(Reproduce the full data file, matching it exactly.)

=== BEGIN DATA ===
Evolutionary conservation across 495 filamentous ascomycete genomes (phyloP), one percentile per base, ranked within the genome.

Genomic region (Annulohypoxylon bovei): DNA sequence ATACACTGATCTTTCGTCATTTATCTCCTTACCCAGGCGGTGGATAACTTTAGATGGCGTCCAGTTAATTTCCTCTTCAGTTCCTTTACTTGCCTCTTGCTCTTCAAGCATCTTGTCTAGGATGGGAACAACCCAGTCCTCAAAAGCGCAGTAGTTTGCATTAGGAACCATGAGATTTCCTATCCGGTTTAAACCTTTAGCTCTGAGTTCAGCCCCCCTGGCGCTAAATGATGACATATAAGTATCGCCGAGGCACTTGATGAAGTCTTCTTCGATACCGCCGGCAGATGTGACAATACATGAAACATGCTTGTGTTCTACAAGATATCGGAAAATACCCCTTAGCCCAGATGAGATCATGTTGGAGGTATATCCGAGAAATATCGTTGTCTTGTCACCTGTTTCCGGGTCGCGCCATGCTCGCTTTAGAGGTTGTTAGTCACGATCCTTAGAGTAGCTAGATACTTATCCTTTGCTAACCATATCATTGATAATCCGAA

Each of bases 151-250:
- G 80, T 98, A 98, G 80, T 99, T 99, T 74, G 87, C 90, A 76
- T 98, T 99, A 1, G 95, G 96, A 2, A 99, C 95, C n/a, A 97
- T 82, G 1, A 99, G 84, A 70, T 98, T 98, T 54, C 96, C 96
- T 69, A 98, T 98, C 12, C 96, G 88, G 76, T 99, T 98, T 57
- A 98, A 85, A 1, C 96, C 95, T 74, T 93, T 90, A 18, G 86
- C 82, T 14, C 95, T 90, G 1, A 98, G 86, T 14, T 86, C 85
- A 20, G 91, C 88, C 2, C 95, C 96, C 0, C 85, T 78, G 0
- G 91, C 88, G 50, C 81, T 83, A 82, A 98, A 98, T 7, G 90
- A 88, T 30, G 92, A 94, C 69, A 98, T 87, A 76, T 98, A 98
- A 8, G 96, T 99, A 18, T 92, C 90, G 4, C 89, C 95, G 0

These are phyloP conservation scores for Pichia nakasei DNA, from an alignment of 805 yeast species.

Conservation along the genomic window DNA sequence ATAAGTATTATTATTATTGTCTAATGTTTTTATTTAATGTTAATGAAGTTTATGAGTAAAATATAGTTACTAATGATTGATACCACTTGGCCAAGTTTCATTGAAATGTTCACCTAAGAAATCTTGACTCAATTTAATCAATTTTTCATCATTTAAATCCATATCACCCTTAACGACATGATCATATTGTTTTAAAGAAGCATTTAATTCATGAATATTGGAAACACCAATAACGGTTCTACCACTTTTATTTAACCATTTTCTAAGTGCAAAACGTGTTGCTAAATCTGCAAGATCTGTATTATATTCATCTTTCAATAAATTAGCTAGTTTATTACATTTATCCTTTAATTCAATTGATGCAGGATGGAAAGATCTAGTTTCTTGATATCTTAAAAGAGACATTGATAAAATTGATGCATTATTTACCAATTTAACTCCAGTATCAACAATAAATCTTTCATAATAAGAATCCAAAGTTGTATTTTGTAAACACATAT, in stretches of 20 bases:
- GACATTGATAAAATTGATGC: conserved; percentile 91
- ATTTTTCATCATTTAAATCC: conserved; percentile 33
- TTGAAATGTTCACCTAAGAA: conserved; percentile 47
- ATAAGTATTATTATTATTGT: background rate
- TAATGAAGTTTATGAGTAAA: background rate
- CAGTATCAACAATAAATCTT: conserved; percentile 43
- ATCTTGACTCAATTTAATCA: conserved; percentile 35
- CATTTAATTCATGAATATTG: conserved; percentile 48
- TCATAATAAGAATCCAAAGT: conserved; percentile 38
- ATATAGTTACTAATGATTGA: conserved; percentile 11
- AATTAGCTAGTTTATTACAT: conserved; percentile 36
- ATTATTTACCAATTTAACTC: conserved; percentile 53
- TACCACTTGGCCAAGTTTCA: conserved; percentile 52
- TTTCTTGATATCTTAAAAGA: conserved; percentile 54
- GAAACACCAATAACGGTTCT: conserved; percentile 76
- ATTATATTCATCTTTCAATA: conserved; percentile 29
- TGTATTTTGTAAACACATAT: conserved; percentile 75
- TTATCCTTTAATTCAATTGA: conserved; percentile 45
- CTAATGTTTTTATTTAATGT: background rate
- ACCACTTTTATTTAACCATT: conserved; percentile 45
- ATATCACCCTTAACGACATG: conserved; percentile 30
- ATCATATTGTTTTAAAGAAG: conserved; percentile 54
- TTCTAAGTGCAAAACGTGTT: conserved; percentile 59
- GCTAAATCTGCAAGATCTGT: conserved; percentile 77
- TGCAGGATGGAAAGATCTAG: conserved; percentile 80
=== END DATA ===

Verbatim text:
Evolutionary conservation across 495 filamentous ascomycete genomes (phyloP), one percentile per base, ranked within the genome.

Genomic region (Annulohypoxylon bovei): DNA sequence ATACACTGATCTTTCGTCATTTATCTCCTTACCCAGGCGGTGGATAACTTTAGATGGCGTCCAGTTAATTTCCTCTTCAGTTCCTTTACTTGCCTCTTGCTCTTCAAGCATCTTGTCTAGGATGGGAACAACCCAGTCCTCAAAAGCGCAGTAGTTTGCATTAGGAACCATGAGATTTCCTATCCGGTTTAAACCTTTAGCTCTGAGTTCAGCCCCCCTGGCGCTAAATGATGACATATAAGTATCGCCGAGGCACTTGATGAAGTCTTCTTCGATACCGCCGGCAGATGTGACAATACATGAAACATGCTTGTGTTCTACAAGATATCGGAAAATACCCCTTAGCCCAGATGAGATCATGTTGGAGGTATATCCGAGAAATATCGTTGTCTTGTCACCTGTTTCCGGGTCGCGCCATGCTCGCTTTAGAGGTTGTTAGTCACGATCCTTAGAGTAGCTAGATACTTATCCTTTGCTAACCATATCATTGATAATCCGAA

Each of bases 151-250:
- G 80, T 98, A 98, G 80, T 99, T 99, T 74, G 87, C 90, A 76
- T 98, T 99, A 1, G 95, G 96, A 2, A 99, C 95, C n/a, A 97
- T 82, G 1, A 99, G 84, A 70, T 98, T 98, T 54, C 96, C 96
- T 69, A 98, T 98, C 12, C 96, G 88, G 76, T 99, T 98, T 57
- A 98, A 85, A 1, C 96, C 95, T 74, T 93, T 90, A 18, G 86
- C 82, T 14, C 95, T 90, G 1, A 98, G 86, T 14, T 86, C 85
- A 20, G 91, C 88, C 2, C 95, C 96, C 0, C 85, T 78, G 0
- G 91, C 88, G 50, C 81, T 83, A 82, A 98, A 98, T 7, G 90
- A 88, T 30, G 92, A 94, C 69, A 98, T 87, A 76, T 98, A 98
- A 8, G 96, T 99, A 18, T 92, C 90, G 4, C 89, C 95, G 0

These are phyloP conservation scores for Pichia nakasei DNA, from an alignment of 805 yeast species.

Conservation along the genomic window DNA sequence ATAAGTATTATTATTATTGTCTAATGTTTTTATTTAATGTTAATGAAGTTTATGAGTAAAATATAGTTACTAATGATTGATACCACTTGGCCAAGTTTCATTGAAATGTTCACCTAAGAAATCTTGACTCAATTTAATCAATTTTTCATCATTTAAATCCATATCACCCTTAACGACATGATCATATTGTTTTAAAGAAGCATTTAATTCATGAATATTGGAAACACCAATAACGGTTCTACCACTTTTATTTAACCATTTTCTAAGTGCAAAACGTGTTGCTAAATCTGCAAGATCTGTATTATATTCATCTTTCAATAAATTAGCTAGTTTATTACATTTATCCTTTAATTCAATTGATGCAGGATGGAAAGATCTAGTTTCTTGATATCTTAAAAGAGACATTGATAAAATTGATGCATTATTTACCAATTTAACTCCAGTATCAACAATAAATCTTTCATAATAAGAATCCAAAGTTGTATTTTGTAAACACATAT, in stretches of 20 bases:
- GACATTGATAAAATTGATGC: conserved; percentile 91
- ATTTTTCATCATTTAAATCC: conserved; percentile 33
- TTGAAATGTTCACCTAAGAA: conserved; percentile 47
- ATAAGTATTATTATTATTGT: background rate
- TAATGAAGTTTATGAGTAAA: background rate
- CAGTATCAACAATAAATCTT: conserved; percentile 43
- ATCTTGACTCAATTTAATCA: conserved; percentile 35
- CATTTAATTCATGAATATTG: conserved; percentile 48
- TCATAATAAGAATCCAAAGT: conserved; percentile 38
- ATATAGTTACTAATGATTGA: conserved; percentile 11
- AATTAGCTAGTTTATTACAT: conserved; percentile 36
- ATTATTTACCAATTTAACTC: conserved; percentile 53
- TACCACTTGGCCAAGTTTCA: conserved; percentile 52
- TTTCTTGATATCTTAAAAGA: conserved; percentile 54
- GAAACACCAATAACGGTTCT: conserved; percentile 76
- ATTATATTCATCTTTCAATA: conserved; percentile 29
- TGTATTTTGTAAACACATAT: conserved; percentile 75
- TTATCCTTTAATTCAATTGA: conserved; percentile 45
- CTAATGTTTTTATTTAATGT: background rate
- ACCACTTTTATTTAACCATT: conserved; percentile 45
- ATATCACCCTTAACGACATG: conserved; percentile 30
- ATCATATTGTTTTAAAGAAG: conserved; percentile 54
- TTCTAAGTGCAAAACGTGTT: conserved; percentile 59
- GCTAAATCTGCAAGATCTGT: conserved; percentile 77
- TGCAGGATGGAAAGATCTAG: conserved; percentile 80